Mackinations: Identifying Anthony Brown’s decision-making shortcomings


The last two RPO reads are the worst of the game. Both happen in the first half, one of which has already sprouted its infamous legend on a place called Twitter.com.

Going out of chronological order for a second, I'm starting with the no-pitch, fourth-down call on the goal line. There has been skepticism that this play was an RPO, but in rewatching the game, it clearly was a designed option look.

Mackinations: Identifying Anthony Brown’s decision-making shortcomings

In this screenshot, the ball has just been snapped. Jones, from right guard, begins his pull to the right side of the field to take on a lead defensive end. Brown can pitch to Verdell out of the backfield now or sell the fake even more. He chooses neither.

Mackinations: Identifying Anthony Brown’s decision-making shortcomings

Jones completes his pull, leaving an island with Verdell and a cornerback in a race to the endzone. Verdell is an overwhelming supporter of collisions, so I feel confident in his ability to get a touchdown. Brown's money is on himself. As a viewer, you can tell that Oregon's offensive line is not getting a push up the middle, as both Bass and center Ryan Walk are standing nearly straight up. Brown moves forward, hoping to find a seam and score to cut the Stanford lead to three at the half.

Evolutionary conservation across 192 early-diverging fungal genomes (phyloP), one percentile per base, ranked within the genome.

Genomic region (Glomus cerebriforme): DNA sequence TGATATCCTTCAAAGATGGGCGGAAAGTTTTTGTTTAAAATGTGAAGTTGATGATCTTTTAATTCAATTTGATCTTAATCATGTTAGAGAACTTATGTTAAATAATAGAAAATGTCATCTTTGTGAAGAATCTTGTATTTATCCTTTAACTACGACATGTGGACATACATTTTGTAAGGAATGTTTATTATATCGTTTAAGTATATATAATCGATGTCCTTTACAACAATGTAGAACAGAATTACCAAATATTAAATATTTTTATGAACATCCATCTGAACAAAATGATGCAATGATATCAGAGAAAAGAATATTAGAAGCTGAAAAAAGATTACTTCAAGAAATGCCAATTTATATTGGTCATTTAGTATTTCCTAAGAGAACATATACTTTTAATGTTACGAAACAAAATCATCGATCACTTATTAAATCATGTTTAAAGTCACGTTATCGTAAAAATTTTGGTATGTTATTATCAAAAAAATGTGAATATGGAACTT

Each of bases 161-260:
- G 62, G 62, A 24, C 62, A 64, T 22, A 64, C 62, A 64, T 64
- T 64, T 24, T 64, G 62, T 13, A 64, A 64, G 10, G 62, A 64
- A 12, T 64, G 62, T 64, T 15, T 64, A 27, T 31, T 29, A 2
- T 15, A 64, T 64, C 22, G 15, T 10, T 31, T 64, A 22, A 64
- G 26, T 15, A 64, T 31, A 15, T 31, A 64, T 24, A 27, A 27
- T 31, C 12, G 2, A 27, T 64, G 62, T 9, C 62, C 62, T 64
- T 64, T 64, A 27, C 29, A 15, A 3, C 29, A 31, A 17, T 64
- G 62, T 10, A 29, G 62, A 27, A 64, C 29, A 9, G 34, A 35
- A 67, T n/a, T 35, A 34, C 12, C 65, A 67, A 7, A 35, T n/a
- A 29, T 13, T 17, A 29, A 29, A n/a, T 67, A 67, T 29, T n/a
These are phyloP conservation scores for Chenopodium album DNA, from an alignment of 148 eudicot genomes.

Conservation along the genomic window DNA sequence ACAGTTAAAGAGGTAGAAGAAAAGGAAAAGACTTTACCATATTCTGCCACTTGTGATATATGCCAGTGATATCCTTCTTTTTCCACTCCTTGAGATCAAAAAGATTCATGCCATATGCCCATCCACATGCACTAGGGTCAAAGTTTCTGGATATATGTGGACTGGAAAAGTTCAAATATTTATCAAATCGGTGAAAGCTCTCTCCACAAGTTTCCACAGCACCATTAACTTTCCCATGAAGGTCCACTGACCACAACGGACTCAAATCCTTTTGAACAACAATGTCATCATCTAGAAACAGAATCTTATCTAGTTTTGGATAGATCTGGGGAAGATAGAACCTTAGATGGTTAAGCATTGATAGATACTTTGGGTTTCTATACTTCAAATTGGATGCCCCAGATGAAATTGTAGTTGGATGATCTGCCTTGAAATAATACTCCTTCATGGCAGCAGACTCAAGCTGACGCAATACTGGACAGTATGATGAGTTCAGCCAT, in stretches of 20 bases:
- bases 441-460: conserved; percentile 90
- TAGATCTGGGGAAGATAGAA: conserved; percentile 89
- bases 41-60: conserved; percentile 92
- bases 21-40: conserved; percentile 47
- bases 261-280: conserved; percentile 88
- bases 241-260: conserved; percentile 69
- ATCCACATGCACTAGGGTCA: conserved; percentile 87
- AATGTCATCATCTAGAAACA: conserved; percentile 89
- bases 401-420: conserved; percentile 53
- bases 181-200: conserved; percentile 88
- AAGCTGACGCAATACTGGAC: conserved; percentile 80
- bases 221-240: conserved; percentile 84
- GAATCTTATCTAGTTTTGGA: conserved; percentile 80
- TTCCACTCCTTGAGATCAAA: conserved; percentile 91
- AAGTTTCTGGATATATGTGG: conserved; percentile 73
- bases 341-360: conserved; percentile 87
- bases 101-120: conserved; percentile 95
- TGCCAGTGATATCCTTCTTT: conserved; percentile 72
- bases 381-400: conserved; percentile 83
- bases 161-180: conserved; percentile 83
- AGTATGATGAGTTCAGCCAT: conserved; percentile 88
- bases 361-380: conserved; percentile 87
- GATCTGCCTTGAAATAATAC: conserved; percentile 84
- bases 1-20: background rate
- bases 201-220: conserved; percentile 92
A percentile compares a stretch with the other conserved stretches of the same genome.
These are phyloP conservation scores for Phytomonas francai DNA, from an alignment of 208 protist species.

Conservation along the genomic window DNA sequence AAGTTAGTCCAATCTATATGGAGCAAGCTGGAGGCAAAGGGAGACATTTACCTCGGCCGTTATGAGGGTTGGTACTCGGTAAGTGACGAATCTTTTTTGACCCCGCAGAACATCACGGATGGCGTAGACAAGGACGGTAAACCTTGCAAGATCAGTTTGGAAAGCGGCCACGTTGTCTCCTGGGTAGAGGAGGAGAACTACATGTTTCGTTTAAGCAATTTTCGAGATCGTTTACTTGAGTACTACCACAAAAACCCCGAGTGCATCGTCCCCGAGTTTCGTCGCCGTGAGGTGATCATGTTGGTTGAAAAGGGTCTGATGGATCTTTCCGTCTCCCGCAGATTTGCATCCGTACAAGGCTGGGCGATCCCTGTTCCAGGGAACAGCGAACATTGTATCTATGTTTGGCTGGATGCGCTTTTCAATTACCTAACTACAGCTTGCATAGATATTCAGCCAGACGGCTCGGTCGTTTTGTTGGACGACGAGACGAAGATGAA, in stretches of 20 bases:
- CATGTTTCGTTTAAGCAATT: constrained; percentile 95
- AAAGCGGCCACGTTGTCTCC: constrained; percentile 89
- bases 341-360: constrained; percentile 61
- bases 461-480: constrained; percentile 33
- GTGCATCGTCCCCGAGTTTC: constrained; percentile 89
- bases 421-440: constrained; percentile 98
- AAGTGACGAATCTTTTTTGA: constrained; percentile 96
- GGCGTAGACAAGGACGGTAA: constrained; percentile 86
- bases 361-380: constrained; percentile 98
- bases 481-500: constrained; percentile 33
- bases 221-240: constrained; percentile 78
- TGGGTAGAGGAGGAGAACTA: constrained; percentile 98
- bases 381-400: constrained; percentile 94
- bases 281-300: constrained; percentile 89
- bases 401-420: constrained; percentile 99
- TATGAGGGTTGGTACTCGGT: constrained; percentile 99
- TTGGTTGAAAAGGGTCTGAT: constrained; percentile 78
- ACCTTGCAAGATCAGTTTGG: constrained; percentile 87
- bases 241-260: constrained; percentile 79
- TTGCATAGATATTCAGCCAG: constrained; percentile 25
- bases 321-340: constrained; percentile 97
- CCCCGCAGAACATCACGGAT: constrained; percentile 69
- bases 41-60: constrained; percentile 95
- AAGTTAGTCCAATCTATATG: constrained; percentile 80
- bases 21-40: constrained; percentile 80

Mackinations: Identifying Anthony Brown’s decision-making shortcomings

He's stood up. The drive falters at the goal line, and Stanford takes over at the one-yard line. Yet, there's Verdell, with a pulling guard and one man to beat to score. Another costly mistake.

Finally, the most egregious RPO mistake happened on a play that few may recognize as an RPO.

Mackinations: Identifying Anthony Brown’s decision-making shortcomings

Running out of a shotgun, Moliki Matavao is late on a block assignment. Again, Brown's responsibility on an RPO is to make the decision based on a defender. The play features three options. A run up the middle, a QB keeper, or a pass. Behold, the Run Pass Option (RPO) in all its mystical glory. So, Stanford has a surging linebacker going right up the middle to tackle Verdell, which takes away the run option. Well, in theory, that should happen.

Mackinations: Identifying Anthony Brown’s decision-making shortcomings

Instead, Verdell becomes the sacrificial lamb and takes the brute of a five-yard loss. Brown remains behind the hit, as the linebacker didn't stop to think of Brown potentially keeping the ball.

At the top of the screen, Johnson is still running his route, not blocking, a clear indicator of the "option" part of RPO.

Mackinations: Identifying Anthony Brown’s decision-making shortcomings

If Brown elects to keep the ball, he has Johnson wide open for a first down gain, on first down. Instead, the Ducks lose five yards.

The reason for me as to why this was the worst read of the first half is simple. This type of play is precisely the reason the RPO has success when run correctly. Because of Brown's inability to run the system correctly, Oregon loses yards when they should have moved the chains and continued their drive.

There is no more perfect example of the evident lack of execution from the quarterback in Oregon's offensive play-calling scheme. If the Ducks could run these plays correctly, the playbook opens up, the defenses remain off-balanced, and the Ducks can easily move down the field. Instead, Oregon must remain two-dimensional. A designed run, or a designed pass.

Now, about those designed passes...